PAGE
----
|Euromaidan circa 2014|
Having analysed the nation building attempts of the first 22 years of Ukraine’s history in the last blog post, it is clear to see that it had been relatively difficult to portray and promote a cohesive identity resonating towards the state. However, the positives that could be drawn from the period until early 2014 were that Ukraine functioned as an independent state, had control of its borders and no separatist or ethnic conflict had broken out, despite the eclectic views to Ukrainian identity from different regions of the country. As defended by Kravets (2017), the notion that identity differentiations exist in Ukraine do not immediately lead to detrimental circumstances toward the nations existence; rather the de facto allowance of identity variations have created stability by allowing citizens to coexist in their own areas peacefully, whilst identifying with the state primarily through civic means.
Before an evaluation in of any potential changes to regional dynamics since 2014 can take place, a brief background to the Euromaidan needs to be addressed. Euromaidan sprouted in Kyiv from outrage towards Yanukovych’s decision to shun the signing of an Association Agreement with the EU in favour of joining a customs union led by Russia. After the violent beating of students by government led police forces, Euromaidan switched its protesting scope toward the ousting of the corrupt government and the upholding of liberal democratic values. The pro- Russian administration overstepped its mark and resulted in killing over 100 protesters before many of its elites fled the country, including President Yanukovych. As Ukraine attempted to start afresh after such a watershed political moment, Russia quickly annexed Crimea and militarily intervened in the Donbas (MFAUKR, 2018).
Rather than the incumbent government initiating any immediate nation building procedures, it was through Russian aggression combined with Yanukovych’s harsh and corrupt actions, that ordinary Ukrainians had “gained a new sense of solidarity and identity as a broad movement toward civic and moral renewal” (Diuk, 2014, 88). The dictatorial nature of Yanukovych’s actions galvanized support for democratic values and norms. Subsequently, by trying to disrupt and undermine Ukrainian sovereignty, Putin had in fact increased cohesion between Ukrainians who had, for once, something to unite behind; a common enemy and common values. As Diuk (2014,89) quotes – the general consensus around Maidan was “We came to the Maidan looking for Europe, but instead we found Ukraine.” However, whilst national identity did solidify amongst those who participated and supported Maidan, it is important to see whether this was reciprocated across the country.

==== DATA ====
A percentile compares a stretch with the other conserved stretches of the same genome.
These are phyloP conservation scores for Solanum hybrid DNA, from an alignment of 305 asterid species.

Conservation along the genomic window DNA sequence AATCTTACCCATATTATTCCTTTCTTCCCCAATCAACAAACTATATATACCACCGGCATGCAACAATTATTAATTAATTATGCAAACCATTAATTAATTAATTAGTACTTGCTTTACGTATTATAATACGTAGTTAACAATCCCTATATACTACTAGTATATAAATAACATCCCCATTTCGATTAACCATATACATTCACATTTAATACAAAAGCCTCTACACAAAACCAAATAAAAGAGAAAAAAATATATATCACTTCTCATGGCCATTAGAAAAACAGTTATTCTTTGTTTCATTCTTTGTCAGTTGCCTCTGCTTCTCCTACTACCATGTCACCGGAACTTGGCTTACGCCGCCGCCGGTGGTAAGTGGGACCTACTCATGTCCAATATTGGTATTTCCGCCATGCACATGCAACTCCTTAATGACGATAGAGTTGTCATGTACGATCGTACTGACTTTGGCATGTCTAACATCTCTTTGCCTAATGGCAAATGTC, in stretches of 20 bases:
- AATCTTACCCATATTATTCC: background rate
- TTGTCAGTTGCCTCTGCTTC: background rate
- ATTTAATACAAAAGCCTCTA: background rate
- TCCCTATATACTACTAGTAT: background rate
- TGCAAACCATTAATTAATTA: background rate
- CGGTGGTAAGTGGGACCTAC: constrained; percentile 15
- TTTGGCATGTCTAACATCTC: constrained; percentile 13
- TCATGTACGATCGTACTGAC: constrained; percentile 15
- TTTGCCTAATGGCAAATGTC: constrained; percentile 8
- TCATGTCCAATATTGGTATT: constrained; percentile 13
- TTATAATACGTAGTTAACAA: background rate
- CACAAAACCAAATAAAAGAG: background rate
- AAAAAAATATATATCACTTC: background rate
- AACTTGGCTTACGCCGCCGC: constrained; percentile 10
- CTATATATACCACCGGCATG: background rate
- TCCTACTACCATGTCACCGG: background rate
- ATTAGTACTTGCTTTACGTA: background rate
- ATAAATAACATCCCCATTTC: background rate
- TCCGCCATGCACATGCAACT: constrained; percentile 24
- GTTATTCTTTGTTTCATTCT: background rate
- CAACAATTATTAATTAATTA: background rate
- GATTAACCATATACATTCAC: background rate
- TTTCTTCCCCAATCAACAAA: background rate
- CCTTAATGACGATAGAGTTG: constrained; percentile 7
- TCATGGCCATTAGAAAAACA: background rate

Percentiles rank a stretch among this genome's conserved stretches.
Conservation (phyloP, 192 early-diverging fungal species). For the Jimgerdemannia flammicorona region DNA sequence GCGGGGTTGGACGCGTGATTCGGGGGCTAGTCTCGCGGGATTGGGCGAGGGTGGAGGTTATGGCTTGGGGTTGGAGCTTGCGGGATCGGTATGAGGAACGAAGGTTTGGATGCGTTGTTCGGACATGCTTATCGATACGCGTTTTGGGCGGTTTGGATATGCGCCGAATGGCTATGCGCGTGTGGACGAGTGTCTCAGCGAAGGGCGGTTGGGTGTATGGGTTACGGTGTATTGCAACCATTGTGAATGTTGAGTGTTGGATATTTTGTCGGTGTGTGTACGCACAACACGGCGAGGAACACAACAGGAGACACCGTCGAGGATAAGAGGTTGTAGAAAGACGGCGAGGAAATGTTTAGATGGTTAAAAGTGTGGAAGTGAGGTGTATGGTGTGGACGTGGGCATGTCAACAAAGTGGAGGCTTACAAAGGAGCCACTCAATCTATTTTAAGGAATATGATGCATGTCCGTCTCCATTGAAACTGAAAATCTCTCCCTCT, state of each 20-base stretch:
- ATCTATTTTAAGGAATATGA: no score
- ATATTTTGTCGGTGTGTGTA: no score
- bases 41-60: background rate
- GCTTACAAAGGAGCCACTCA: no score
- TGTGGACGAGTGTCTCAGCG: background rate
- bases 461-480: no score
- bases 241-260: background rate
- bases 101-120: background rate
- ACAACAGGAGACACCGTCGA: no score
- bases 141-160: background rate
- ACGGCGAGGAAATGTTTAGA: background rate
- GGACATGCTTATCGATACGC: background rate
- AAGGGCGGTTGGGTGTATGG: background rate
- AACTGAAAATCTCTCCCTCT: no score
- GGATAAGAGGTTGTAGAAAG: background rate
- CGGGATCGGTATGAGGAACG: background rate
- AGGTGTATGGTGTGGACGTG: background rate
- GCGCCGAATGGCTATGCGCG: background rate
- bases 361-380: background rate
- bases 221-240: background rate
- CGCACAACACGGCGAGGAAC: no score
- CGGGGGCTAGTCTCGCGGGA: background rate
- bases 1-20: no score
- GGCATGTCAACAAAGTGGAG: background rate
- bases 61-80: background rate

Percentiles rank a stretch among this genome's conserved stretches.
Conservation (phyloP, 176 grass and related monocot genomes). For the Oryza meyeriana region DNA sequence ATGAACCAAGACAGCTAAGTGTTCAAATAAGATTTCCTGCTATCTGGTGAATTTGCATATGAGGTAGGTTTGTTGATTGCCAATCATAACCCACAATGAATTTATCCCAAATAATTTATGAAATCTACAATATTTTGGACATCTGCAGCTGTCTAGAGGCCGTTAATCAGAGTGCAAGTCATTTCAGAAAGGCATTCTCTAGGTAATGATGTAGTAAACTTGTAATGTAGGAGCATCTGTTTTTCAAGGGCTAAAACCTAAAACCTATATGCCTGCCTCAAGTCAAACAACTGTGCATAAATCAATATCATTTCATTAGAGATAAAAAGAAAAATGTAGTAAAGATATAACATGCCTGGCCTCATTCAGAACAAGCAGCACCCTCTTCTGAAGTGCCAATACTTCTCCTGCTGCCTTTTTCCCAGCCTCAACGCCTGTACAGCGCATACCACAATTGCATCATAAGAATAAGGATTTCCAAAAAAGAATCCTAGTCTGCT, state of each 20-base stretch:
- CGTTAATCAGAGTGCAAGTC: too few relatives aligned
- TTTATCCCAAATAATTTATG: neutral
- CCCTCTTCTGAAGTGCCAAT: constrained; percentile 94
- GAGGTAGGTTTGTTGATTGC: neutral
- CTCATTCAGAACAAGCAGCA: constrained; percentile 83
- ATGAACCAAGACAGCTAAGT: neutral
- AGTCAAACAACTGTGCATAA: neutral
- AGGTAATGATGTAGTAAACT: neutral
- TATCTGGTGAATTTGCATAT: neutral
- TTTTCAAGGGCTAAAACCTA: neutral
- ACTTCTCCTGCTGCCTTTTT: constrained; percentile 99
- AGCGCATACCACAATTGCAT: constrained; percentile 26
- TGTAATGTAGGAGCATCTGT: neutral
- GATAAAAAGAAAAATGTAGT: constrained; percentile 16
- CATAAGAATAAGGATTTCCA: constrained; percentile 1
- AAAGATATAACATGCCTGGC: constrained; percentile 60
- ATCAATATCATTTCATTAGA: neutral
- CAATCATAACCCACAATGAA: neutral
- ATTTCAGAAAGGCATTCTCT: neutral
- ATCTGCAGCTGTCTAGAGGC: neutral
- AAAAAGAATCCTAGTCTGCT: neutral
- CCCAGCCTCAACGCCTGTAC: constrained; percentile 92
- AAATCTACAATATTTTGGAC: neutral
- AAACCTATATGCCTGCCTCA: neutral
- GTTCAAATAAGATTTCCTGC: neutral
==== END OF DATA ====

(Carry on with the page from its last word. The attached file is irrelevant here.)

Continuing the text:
Ukraine’s supposed problem with its regional divergences has been written about by numerous academics such as Sasse (2001) since Ukraine obtained its independence, namely referring to it as a ‘state of regions’. In such papers the analysis leans toward the oversimplified view of the Pro – European western part of Ukraine rivaling the pro Russian / Soviet East in an ideological tug of war, as the politicians had led many to believe. Whilst geographical patterns do garner some links between language spoken, domestic views and foreign policy outlooks, these are by no means definitive as to why Ukraine has been unable to create a unitive national identity and why its citizens associate with particular leanings towards their past and futures. Polegkyi (2016) views the primary divisive markers between Ukrainians today as being related to societal class, generational perspectives and their collective worldviews.